This reciprocal relationship-building project celebrates the long vernacular tradition of street art in Kingston, points to alternative art histories embedded in our city streets and provides a framework for experiential learning and co-curriculum development conceived in collaboration with faculty and students from Queen’s Art Conservation Program. In the classroom, we trace the lineages of “acts of urban chaos;” in the conservation lab, we consider why certain paint colours fade more quickly; in the gallery, we have honest conversations along the way, exploring the ethics of preserving street art, the conundrum of being an art institution working along-side submerged cultural practices without co-opting them and collectively questioning who benefits from exchanges with imbalanced power dynamics. And we produce the first-ever in-situ graffiti project on the actual architectures of Queen’s!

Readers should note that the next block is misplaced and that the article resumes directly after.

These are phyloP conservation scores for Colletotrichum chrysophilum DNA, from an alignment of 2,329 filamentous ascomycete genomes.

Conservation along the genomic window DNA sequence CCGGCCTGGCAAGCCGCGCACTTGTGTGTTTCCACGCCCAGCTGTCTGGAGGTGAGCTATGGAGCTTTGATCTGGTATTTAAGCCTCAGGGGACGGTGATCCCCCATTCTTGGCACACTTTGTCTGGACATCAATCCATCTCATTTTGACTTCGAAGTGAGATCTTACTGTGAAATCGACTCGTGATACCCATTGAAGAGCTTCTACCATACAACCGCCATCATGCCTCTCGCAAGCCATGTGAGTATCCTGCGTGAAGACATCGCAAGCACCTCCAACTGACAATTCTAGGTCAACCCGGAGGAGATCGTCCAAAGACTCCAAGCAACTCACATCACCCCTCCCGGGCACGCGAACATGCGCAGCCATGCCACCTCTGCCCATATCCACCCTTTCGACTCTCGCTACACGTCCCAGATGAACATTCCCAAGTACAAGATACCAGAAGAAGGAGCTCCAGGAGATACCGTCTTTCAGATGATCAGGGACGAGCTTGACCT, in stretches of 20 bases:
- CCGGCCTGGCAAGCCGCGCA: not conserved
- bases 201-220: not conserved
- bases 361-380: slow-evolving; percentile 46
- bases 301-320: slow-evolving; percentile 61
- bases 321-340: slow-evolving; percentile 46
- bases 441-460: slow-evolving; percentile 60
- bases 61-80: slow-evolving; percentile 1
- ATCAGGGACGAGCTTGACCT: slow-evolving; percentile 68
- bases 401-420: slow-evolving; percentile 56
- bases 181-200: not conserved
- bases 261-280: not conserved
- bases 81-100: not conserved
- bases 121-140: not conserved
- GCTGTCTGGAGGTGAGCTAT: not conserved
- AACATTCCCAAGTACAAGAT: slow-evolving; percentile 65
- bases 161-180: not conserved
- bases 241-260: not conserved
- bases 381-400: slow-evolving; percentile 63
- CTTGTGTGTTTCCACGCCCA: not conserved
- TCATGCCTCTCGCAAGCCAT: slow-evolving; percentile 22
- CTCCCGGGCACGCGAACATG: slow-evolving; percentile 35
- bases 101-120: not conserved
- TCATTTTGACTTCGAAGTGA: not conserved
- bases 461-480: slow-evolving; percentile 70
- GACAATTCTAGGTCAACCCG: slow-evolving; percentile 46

Curator of the project Oriah Scott writes, “Style writing and graffiti are not about art. For many, it’s about having a voice. A voice that, once bright, erodes, decays and disappears. It is erased by weather, time and status quo. It is about staking monuments in a place that often casts you out. Graffiti as a form can often be a “pissing contest,” a search for who can shout the loudest, but it is also something more; it is a call to action, a wish, a Farwell, a sly way of saying what you really mean. It is political, and apolitical alike, and if you must ask what it means, then it can mean nothing at all if you need it to. I use graffiti to remember, walk softly, careful not to displease the dead.”
The residency, large-scale, site-specific commission and experiential education initiative are conceived and produced by Emelie Chhangur, Agnes Director and Curator in partnership with Patricia Smithen, Assistant Professor, Paintings Conservation and Director, Art Conservation Program, Queens University.
Generously funded by the Stonecroft Foundation and the City of Kingston Arts Fund, Kingston Arts Council.